This post also appears on Medium.com: https://medium.com/@sunnylancasterpoetry/a-farewell-to-haslams-1894b7214ccf. All photos were taken by me on 9/17/22.
A Farewell to Haslam’s
Haslam’s Book Store Inc. is located at 2025 Central Avenue North in Saint Petersburg, Florida and is listed as permanently closed. The store was founded in 1933 and has since boasted the title of largest new and used bookstore in Florida (link). It was in business nearly ninety years and the structures that make up the storefront and its storage buildings still stand in the historic Grand Central District.
Haslam’s was an institution, the one hideaway us introverted Petersburgians had left to meander through, while dodging the massive growth underway in our beautiful city. Before the pandemic of 2019, it was a regular stop for me on Sundays and I wasn’t, by any means, alone. Haslam’s, at my last visit, shortly before they closed their doors for good, was, by all appearances, thriving.
I didn’t know my last visit to Haslam’s was to be my actual last visit. They slipped out quietly in the night, it seems, with no grand sale or sell off, no fanfare, no nothing. If I had the insight to know the COVID-19 pandemic would have taken the wind out of Suzanne Haslam and Ray Hinst’s sails for selling books, I would have looked more closely at the local author section, picked up a smattering of their true crime books, and definitely left with more titles than usual under my arm. It was a bibliosmia paradise with many rooms, spanning 30,000 sq. feet of space, and housing up to 300,000 titles (source). Haslam’s has made no public statement about what will become of their inventory, so I may yet have a chance to take a crack at what remains of their selection.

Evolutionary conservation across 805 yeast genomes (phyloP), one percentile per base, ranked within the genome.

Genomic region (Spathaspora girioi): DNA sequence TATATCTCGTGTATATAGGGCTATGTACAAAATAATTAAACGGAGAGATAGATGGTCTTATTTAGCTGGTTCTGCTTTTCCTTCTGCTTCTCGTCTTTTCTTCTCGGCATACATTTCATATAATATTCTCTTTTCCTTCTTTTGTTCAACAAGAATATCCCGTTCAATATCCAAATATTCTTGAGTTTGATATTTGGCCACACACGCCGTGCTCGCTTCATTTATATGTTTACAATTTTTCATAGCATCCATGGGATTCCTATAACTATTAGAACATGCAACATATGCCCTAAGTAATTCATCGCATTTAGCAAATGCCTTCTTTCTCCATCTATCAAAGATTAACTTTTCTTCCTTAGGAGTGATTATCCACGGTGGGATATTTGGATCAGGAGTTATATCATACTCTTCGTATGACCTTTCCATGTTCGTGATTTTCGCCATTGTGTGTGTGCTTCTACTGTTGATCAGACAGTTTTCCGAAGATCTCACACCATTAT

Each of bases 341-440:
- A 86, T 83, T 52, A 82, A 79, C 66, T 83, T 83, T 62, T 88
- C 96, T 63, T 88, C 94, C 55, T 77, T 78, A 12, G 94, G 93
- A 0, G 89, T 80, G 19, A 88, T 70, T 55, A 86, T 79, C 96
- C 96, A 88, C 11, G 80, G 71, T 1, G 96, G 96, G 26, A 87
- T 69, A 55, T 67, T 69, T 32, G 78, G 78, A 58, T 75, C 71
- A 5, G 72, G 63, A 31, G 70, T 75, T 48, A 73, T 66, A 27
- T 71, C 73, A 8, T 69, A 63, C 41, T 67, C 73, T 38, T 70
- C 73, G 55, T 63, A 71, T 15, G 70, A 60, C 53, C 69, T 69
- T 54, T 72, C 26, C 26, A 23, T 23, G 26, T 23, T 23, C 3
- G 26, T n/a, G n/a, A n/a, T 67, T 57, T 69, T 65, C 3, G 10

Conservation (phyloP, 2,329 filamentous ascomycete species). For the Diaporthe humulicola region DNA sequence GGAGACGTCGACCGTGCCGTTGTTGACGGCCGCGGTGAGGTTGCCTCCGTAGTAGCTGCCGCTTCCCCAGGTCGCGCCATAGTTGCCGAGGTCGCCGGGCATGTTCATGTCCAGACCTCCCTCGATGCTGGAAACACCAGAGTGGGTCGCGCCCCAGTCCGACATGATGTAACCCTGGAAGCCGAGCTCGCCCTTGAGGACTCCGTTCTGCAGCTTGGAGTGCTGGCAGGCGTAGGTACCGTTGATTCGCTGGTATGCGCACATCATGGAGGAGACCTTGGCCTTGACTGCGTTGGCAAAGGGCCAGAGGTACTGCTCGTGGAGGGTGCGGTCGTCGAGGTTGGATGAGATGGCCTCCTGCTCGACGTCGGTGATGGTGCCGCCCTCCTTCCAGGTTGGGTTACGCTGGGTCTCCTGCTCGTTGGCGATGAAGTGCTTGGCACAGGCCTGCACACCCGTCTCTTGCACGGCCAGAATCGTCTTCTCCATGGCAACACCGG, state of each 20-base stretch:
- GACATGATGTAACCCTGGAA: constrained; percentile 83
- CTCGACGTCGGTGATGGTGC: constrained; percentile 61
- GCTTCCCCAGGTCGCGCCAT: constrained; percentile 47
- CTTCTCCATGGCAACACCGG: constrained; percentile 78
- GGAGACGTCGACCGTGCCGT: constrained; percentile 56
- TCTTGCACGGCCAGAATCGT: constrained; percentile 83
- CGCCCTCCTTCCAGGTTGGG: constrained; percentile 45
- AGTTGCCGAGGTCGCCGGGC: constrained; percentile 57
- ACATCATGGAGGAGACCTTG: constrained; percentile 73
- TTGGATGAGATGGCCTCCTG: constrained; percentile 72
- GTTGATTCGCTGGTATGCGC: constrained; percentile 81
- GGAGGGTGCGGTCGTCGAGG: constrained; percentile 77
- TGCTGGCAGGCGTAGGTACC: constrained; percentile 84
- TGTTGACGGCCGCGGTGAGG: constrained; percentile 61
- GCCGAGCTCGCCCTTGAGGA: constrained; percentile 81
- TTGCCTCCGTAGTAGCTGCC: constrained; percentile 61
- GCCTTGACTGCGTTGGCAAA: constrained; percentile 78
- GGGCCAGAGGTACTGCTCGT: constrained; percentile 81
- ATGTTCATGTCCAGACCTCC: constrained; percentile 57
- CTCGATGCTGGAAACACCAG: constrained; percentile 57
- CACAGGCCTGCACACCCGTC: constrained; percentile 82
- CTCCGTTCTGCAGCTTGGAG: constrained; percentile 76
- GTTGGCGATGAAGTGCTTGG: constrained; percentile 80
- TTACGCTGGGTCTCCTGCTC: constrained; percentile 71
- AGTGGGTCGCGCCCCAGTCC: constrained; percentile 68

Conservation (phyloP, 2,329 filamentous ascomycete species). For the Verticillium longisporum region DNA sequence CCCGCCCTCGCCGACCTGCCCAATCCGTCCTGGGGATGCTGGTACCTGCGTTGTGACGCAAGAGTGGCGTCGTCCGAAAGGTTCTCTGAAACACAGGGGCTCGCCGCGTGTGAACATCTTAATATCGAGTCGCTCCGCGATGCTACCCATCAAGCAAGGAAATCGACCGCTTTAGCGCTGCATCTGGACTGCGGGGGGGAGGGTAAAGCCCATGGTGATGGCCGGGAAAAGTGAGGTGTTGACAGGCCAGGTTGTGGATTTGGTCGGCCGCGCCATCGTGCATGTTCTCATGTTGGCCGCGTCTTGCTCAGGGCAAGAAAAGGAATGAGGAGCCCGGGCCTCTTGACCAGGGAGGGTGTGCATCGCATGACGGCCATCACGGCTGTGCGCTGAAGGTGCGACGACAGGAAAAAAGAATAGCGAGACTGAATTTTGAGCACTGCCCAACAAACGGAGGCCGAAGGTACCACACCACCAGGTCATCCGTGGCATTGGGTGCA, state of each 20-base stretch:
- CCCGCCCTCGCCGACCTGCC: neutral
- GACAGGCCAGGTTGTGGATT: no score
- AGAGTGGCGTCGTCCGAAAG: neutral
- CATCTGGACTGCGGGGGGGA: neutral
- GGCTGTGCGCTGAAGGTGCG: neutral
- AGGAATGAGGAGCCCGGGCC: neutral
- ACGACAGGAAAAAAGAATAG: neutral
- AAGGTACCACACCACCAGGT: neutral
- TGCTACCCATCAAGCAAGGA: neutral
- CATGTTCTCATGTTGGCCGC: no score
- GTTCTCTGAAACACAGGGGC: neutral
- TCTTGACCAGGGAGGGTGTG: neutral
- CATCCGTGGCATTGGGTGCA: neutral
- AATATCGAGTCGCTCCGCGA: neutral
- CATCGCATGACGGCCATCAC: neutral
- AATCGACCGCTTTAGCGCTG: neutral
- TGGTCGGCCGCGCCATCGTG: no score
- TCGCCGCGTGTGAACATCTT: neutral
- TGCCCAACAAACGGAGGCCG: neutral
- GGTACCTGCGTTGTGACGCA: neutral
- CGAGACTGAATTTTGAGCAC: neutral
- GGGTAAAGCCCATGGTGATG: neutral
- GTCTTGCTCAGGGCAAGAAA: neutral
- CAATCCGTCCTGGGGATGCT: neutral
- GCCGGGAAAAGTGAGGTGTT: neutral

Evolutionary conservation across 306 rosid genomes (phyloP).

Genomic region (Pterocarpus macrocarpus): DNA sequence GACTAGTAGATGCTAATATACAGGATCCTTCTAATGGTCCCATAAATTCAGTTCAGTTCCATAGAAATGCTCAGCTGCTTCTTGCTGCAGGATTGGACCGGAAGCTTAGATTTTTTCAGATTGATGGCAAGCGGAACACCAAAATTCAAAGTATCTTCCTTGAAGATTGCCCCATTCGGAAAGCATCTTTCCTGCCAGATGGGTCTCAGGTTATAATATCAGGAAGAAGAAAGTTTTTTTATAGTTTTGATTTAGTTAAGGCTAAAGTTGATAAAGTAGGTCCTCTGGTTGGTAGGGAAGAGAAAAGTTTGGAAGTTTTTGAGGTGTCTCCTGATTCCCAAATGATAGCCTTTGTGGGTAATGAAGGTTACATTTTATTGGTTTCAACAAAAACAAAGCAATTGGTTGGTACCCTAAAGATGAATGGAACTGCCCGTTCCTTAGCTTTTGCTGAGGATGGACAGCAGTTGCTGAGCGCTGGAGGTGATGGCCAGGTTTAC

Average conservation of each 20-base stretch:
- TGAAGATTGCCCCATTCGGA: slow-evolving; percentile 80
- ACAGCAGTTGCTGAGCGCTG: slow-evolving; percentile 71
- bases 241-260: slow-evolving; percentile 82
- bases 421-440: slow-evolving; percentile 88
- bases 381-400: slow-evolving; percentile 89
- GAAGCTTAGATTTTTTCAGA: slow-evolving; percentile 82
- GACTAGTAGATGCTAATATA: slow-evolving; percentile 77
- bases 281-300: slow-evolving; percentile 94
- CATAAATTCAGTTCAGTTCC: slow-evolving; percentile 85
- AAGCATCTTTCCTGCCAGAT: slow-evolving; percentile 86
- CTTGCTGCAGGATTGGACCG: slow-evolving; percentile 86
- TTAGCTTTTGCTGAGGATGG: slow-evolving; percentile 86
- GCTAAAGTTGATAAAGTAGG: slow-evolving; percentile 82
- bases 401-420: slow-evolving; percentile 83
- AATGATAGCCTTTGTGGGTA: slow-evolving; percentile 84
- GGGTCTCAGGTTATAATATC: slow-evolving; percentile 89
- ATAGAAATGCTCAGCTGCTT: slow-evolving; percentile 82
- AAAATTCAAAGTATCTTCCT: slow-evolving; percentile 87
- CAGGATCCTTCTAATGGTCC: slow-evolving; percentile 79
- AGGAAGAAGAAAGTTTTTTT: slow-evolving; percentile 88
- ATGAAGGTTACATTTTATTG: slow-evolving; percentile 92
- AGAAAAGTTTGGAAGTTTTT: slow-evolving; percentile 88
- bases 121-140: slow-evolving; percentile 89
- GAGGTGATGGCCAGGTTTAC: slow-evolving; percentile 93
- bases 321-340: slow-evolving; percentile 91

John and Mary Haslam started the book shop during the Great Depression, giving residents the opportunity to either rent or purchase books. The Haslam family moved the business to the Central Avenue location in 1964 and it’s remained there ever since. In the 1960’s, Jack Kerouac was known to frequent the bookseller on a regular basis. Haslam’s has been owned and operated by the third generation of the family, Suzanne and John, since 1973.
Saint Petersburg, Florida has experienced a lot of growth and change over the past decade. We have seen condos and high rises take over historic areas, such as downtown, Grand Central, and the Marina District, and there’s no stopping the rapid growth. We’re experiencing the Tampa-fication of this once, charming and beautiful city. With these additions comes opportunity; new residents boost the economy, allow for new jobs, and growth adds to the selection of dining and recreation within the city.
However, once Haslam’s is torn down too, its manila façade replaced by new, concrete pillars, its simple parking lot transformed into a multilevel parking garage, and its books replaced by fly-by-night restaurants and boutiques, what will we remember for the next ninety years? Will the replacement have the staying power of a bookselling, family business that stuck out our fair city through the Great Depression, major wars, the technology revolution, and the beginning of the twenty-first century?